Saturday, May 16, 2015

HDMI cables are NOT all the same!

Sometimes very cheap or thin HDMI cables do not work with the Raspberry Pi Camera extension kit I made. Even if a camera is correctly plugged at startup, the Rpi cannot detect the camera and output an error message. In this short post I will explain why and show a quick fix.

First a normal HDMI cable with 19 lines. This is the most common design. There are four data buses (one is hidden behind in the pictures) with 3 cables in each, a GND line and a GND shield. The HDMI connectors are also put to GND. The Raspberry Pi Camera extension kit works with this kind of cable.

Now, this is a smaller diameter (it was Micro HDMI before I cut it) cable with only 15 threads. This cable has 5 data shields but there are no GND lines in them! There is not GND shield, just a wrapping that was cut before taking the picture. The HDMI connectors are put to GND. This cable does not work out of the box with the Raspberry Pi Camera extension kit.

The trick to make the second cable work with the kit is to connect with a short piece of wire and solder the GND on the PCB and the HDMI connector. Of course this must be done on both sides of the cable. Et voila!
Even if there are no data shields, the quality of the image from the camera does not seem to be affected.

 If at this stage if there is no image from the camera it is time to ask me an exchange.

Note that I could have connected the HDMI connector to GND by default, I decided against this. For safety reason I try to avoid connected metallic parts floating around.  

Thursday, April 16, 2015

The Raspberry Pi Camera Extension Cable

The Raspberry Pi camera is wonderful;  video and still images are high quality and the functionality of the camera can be controlled with shell commands or using the Picamera Python module.

The flat ribbon cable that connects the Pi to its camera is fine for short distance but it is hard to find longer versions (Adafruit has a complete line-up), and it is fragile and sometime hard to place in a design. I needed a longer and stronger cable with solid connections for my designs. For example, I want to use the Pi camera in my garden or close to heavy machinery.
Searching the web I did not find anything usable for my applications. However a thread on the Raspberry Pi forum gave me the idea to try using an HDMI cable for extension. Surely an HDMI cable would be convenient, it can be purchased at a low price in local stores in length up to five meters.

By comparing the diagram of the Pi Camera connector with an HDMI connector one can see that both have four data buses made by pairs of cables with a ground shield.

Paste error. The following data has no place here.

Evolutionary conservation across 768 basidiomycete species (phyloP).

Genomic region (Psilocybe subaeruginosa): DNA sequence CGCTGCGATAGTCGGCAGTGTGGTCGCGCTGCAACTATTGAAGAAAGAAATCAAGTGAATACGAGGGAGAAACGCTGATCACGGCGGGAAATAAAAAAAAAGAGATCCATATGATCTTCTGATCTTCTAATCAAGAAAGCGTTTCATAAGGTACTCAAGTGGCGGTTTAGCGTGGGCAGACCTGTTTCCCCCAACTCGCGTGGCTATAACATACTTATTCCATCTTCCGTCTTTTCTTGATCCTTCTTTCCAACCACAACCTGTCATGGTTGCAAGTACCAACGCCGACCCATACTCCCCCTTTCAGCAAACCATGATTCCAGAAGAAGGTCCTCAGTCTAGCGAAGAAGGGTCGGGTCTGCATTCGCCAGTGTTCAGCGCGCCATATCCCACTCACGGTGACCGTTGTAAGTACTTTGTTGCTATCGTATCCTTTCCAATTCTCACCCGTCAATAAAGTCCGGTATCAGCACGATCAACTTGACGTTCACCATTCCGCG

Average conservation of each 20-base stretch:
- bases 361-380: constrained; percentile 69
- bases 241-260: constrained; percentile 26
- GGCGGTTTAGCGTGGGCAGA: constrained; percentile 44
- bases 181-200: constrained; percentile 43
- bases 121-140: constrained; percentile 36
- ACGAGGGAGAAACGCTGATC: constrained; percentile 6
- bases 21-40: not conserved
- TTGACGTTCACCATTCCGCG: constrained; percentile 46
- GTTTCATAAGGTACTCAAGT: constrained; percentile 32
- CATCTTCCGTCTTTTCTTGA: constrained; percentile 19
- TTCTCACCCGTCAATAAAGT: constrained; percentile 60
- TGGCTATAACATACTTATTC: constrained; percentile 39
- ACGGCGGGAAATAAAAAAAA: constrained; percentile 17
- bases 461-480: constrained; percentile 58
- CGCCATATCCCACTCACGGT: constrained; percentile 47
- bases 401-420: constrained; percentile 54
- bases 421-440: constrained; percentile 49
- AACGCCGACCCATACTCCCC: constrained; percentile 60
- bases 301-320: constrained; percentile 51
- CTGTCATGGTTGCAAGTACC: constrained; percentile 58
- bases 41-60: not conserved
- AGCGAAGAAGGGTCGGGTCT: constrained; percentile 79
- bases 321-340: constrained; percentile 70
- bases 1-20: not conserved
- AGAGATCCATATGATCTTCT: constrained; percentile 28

Please read Peter Vis's very informative and detailed article on the Raspberry Pi CSI camera module and connection for a complete description of the bus.

The design I made put the right cable at the right place to transform the flat ribbon into a round cable. There are four pins left since HDMI has 19 pins, these may become handy to use a few sensors close to the camera.

I have tested successfully simple 5 meter HDMI cables, cheap or expensive cables work the same. The video signal should not show any degradation until a certain distance (yet to be found). Passed the limit the video signal will be lost entirely.

I made a kit available on Tindie, so far it sells very well! It looks like I wasn't the only one in need of something like this.

I sell on Tindie

Tuesday, May 13, 2014

32x32 RGB LED matrix, Painting with Light

Here at last is my 32x32 RGB LED attempt. I bought a while ago a matrix from Sparkfun with the idea to use the Teensy 3 to control it (the code posted below does not work with Arduino).

I have seen quite a few projects with LED matrices, specially the Pixel V2 or the GameFrame and the QR clock. All these projects are quite impressive, each offering something a bit different. My idea is to make a bit of each while keeping things simple and cost down, the total was around 100$.

- Like for the LED cube I made last year, I wanted an interactive drawing system where my son can paint in Processing and pass the pixel data through the Serial interface.
- In addition I tried to separate each LED to have a "cleaner" lighting; I removed the matrix front panel and replaced it by a laser cut grid. This gives the "square" look of Pixels we are familiar with. Then I covered the grid with two sheets of tracing paper to "blur" the lights (if someone has a better idea, please...)

- Since the Arduino library made by Adafruit does not work with the Teensy at the momen; I first wrote a code which helped me understand the working of the matrix but was two slow and flickered a lot. Then I found the code Markus Lipp published, thanks again. After a few tweaks, here is a simple sketch which will display an image and allow to change the color of each LED with a Serial message. With some additions, the code can also display animations from Serial or an SD card at 24bit colors and with a good frameRate.

Can you read this QR code? I am using the QRduino library to generate QR codes. With the Teensy RTC capability it is possible to make a fun clock!